Considering an Epoxy Garage Floor? You’ll Want to Read This First...
Epoxy flooring is widely considered the flooring of choice for places where messes are regular occurrence. It is durable, strong and stain-resistant, making it easy to clean up — oh, and it's also affordable. You'll commonly find epoxy flooring in hospitals, auto repair shops and other industrial-type facilities. Increasingly, people are opting for this type of flooring inside of their homes — specifically, their garages — for a little extra visual pop with swirls, patterns and colors.
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Considering applying an epoxy coating to your home's garage floor? Read on to learn all about what it is, advantages and disadvantages, installation costs and much more.
What is Epoxy Flooring?
Epoxy flooring is designed to be structurally hardy and durable. It's applied on top of concrete to give it a hard-plastic finish. This chemical mixture that composes it is produced by mixing two components: a resin and a hardening agent.
How Much Does Epoxy Cost?
Epoxy is one of the more affordable options for places like residential garages. On average, you can expect to pay about $3 to $7 per square foot.
As with any project, the overall cost is going to depend on the size of the area that you need to cover. Epoxy is sold in gallon-size buckets, so you'll need to figure out the number of buckets you need for your project, and then weigh your options to determine if it is worth the money to you.
What Are the Different Types of Epoxy?
Don't make the mistake of assuming there's only one kind of epoxy; they're not all the same or used in the same way — so be sure to do your research before going with one over another.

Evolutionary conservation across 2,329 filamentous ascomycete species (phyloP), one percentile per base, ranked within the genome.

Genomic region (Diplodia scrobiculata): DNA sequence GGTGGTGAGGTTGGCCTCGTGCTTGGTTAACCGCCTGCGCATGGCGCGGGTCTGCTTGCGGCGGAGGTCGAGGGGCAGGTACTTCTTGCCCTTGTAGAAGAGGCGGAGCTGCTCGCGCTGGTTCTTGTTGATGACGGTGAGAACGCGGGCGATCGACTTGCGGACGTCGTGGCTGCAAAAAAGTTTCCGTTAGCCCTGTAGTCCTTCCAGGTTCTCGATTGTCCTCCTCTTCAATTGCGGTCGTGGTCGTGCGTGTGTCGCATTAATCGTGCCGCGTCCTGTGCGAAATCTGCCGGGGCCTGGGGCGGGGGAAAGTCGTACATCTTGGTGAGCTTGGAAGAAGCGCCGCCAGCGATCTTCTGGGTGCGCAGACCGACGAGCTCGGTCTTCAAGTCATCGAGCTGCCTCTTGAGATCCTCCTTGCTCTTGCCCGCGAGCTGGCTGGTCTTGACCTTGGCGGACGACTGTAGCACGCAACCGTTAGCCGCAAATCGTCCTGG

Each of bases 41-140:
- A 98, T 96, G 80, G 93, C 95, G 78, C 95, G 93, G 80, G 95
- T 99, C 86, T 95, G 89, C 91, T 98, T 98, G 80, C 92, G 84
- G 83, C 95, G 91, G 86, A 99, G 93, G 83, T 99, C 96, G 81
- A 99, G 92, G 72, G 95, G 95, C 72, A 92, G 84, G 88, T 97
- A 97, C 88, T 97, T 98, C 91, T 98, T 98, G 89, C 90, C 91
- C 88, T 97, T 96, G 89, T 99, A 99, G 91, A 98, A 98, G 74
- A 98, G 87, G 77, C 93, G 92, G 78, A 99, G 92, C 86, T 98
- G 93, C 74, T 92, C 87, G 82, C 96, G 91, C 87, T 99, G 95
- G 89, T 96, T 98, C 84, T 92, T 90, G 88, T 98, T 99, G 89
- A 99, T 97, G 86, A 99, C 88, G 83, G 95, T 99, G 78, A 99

There are three different types to choose from:
- Pure epoxy
- Polyester resin
- Epoxy acrylates
What Are the Advantages of Epoxy?
- Low shrinkage
- Strong adhesion
- Resistant to chemicals and solvents
- Low toxicity
What Are the Disadvantages of Epoxy?
Everything has its pros and cons, and epoxy flooring is no exception. For one: It doesn't last forever, and will need to be replaced as wear and tear happen over time. Maintenance intervals will depend on how much use it gets and, therefore, how much damage occurs, but you can expect it to hold up for an average five to 10 years. Other shortcomings include:
- It's noisy when you walk on it.
- It's cold.
- Uneven surfaces beneath it are noticeable.
Epoxy Garage Floor DIY: Can You Do It Yourself?
Hiring a professional can minimize mistakes when installing your epoxy floor — but if you're up for the challenge, you can do it yourself. You'll need to be sure you get the right materials, and it may also be a good idea to enlist the help of some friends.
Steps to follow and equipment you'll need are as follows:
- Clear the garage of everything inside it.
- Sweep and clean thoroughly to ensure all dirt, dust and other substances are removed from the floor.
- Power wash the garage floor. If you don't have a power washer, you can hire someone to do it, purchase one or borrow one from a friend.
- Let the floor dry completely before proceeding any further.
- Apply your first coat of epoxy and leave it alone until the next day.
- The next day, repeat the application for a second coat.
- Allow the second coat to dry for two days.
- Don't put anything heavy on the garage floor for a full week — including your cars, machinery, appliances, or anything other weighty items.
Garage Floor Resurfacing and Refinishing Costs
Flooring in general can be a pricey proposition. Even if you're planning to do it yourself, it's an investment. When it comes to resurfacing and refinishing your concrete garage floor, you're looking at an average of up to $10 per square foot.
The cost to refinish epoxy flooring, on the other hand, may be roughly as affordable as the initial cost or even a little less, depending on how much product the job requires. You can refinish epoxy as needed, so long as you thoroughly clean it and degrease the surface to ensure the finish adheres properly.
Is the Cost of an Epoxy Garage Floor Worth It?
Again, epoxy is extremely durable against the weight of things that rest on it, and it's easy to clean up any type of mess. Most everything you wind up needing to clean up will completely come off and not leave a stain. If you already have the concrete base, you'll likely only need to spend a couple thousand dollars, maybe less.
Since we're all home now more than ever, being prepared for unexpected home repairs with a plan from HomeServe is important. Having a plan in place gives you the peace of mind knowing that you can simply call our 24/7 repair hotline for covered breakdowns. See what plans are available in your neighborhood.